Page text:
We had 2 more full days left in the trip and I smiled through the pain the entire time.  The next day, I walked to the fairy pools, which was about a mile each way, using hiking poles. A young boy saw me struggling and yelled, “you’re superwoman!” Yeah, I kinda am! 

Whitney smiles while using walking sticks to hike back from the fairy pools. She is wearing a compression sock on her left leg.
Whitney uses crutches to make her way around London with a broken ankle.

The next day, we were back in London for one more day before we flew home – it was also my 29th birthday. I got crutches and walked around the Tower of London. As I was gazing at some pretty spectacular diamonds, someone pushed past me and stepped on my swollen foot. I didn’t cry out, despite excruciating pain. Despite my fake smiles, the puffy, wincing eyes show my pain. 

Denee, Whitney (me), and Andrew visit the Tower of London.

I made it back to the states and saw another doctor after I landed for an x-ray. Then after two more weeks with no improvement, I saw another doctor. Both said sprain. When I saw these doctors, they asked me to rate my pain on a scale of 1-10 and I said 6-8 depending on the day. I was in a boot for three months and my foot wasn’t healing.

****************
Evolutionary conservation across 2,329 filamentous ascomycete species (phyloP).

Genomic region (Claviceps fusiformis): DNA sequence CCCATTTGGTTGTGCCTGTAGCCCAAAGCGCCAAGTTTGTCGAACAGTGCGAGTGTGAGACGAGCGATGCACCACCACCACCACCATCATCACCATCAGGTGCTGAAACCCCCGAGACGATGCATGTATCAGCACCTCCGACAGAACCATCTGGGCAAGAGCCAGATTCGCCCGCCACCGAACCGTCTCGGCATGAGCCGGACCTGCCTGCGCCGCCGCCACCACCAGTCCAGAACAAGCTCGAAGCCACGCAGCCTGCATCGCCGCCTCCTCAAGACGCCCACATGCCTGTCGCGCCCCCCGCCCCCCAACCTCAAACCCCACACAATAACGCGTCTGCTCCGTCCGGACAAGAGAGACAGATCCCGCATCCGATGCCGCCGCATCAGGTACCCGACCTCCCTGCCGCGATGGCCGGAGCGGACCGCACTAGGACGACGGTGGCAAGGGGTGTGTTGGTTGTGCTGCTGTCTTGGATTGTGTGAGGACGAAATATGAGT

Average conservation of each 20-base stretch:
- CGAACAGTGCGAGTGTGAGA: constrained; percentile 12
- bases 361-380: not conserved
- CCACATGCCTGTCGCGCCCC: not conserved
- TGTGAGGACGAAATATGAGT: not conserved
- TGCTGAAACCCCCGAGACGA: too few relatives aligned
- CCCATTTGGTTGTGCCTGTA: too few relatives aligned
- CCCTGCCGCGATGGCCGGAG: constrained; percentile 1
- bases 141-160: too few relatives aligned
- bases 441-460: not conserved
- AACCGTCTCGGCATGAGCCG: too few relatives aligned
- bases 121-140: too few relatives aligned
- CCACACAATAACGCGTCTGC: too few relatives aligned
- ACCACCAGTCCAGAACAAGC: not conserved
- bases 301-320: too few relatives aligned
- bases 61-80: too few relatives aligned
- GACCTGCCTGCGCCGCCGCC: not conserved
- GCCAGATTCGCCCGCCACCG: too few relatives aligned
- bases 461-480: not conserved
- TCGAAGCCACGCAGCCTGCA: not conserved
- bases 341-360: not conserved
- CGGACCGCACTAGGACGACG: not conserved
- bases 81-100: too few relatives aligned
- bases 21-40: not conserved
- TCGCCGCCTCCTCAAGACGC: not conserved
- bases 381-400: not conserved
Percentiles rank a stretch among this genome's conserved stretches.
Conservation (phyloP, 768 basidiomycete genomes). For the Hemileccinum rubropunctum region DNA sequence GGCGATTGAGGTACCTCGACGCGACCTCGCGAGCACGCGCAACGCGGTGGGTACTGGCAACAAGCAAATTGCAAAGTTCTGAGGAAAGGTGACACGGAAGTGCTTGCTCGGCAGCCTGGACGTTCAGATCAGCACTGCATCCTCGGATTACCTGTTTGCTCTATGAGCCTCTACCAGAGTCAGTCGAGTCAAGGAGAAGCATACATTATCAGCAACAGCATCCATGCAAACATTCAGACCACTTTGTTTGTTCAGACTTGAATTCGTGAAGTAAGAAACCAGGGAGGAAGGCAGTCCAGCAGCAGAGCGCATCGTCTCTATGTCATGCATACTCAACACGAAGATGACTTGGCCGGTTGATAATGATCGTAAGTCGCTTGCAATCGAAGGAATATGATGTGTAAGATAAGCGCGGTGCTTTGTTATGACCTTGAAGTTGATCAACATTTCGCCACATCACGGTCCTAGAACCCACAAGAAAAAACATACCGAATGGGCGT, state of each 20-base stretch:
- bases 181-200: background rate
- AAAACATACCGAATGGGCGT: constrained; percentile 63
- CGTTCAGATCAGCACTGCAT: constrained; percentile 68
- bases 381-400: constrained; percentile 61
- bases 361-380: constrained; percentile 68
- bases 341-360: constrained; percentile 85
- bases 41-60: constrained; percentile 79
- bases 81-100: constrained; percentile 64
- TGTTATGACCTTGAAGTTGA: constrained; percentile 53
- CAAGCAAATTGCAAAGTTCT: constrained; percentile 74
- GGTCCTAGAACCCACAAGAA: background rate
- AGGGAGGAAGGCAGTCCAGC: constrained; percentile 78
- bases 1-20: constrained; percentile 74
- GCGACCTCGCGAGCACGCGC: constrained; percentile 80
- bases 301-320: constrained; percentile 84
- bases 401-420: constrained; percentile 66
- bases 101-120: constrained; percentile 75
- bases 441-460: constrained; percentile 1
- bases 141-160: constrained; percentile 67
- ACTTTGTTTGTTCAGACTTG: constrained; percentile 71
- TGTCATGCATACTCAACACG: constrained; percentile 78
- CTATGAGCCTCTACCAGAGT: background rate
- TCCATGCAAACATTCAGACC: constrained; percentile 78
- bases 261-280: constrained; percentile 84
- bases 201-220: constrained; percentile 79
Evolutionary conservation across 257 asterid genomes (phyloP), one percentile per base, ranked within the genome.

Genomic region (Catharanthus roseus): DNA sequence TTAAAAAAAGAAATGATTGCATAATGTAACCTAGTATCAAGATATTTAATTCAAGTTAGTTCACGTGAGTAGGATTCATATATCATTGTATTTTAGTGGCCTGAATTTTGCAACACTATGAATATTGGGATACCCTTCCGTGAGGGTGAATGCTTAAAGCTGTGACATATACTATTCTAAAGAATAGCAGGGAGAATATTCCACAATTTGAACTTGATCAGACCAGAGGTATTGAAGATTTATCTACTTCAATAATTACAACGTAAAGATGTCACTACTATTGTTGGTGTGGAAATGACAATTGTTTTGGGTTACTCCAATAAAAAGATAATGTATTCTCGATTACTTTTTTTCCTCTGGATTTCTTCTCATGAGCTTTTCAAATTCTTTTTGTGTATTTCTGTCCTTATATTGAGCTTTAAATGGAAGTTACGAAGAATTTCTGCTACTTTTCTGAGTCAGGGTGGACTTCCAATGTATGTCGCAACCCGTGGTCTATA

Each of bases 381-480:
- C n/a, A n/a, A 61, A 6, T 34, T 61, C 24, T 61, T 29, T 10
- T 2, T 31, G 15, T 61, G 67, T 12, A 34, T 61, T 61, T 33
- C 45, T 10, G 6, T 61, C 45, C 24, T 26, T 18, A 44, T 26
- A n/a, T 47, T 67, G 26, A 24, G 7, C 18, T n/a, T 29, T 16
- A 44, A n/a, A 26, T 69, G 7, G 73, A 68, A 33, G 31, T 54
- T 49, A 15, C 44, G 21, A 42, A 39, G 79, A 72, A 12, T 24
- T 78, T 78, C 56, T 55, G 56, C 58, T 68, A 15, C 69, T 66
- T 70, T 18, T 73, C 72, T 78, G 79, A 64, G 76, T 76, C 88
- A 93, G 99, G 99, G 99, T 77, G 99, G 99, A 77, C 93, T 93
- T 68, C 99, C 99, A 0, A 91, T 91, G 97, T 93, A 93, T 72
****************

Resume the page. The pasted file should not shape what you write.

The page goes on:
An x-ray of Whitney’s ankle after surgery.

Finally, I saw a third doctor who did an MRI and CT scan. We found that the ligament had pulled on the bone so hard, that a fragment of bone had detached and was floating in my ankle. I had surgery in November to remove the bone fragment, repair three ligaments, and install a plate and pins to stabilize the joint. 

Part of me is proud that I withstood that pain for months and months and nobody knew exactly how bad the injury actually was. Part of me thinks that I’m an idiot for staying calm instead of crying and screaming every chance I got – maybe that would have made people understand what I was going through and the amount of pain I felt. Part of me thinks it doesn’t matter how I behaved or how I looked, because pain (particularly women’s pain) is never taken seriously anyway. 

We can express our pain emotionally by crying, moaning, or yelling out, but we’re seen as hysterical. We can remain calm and stoic, but then the pain can’t really be that bad. How do we communicate pain in a meaningful way?

How do we communicate pain in a meaningful way?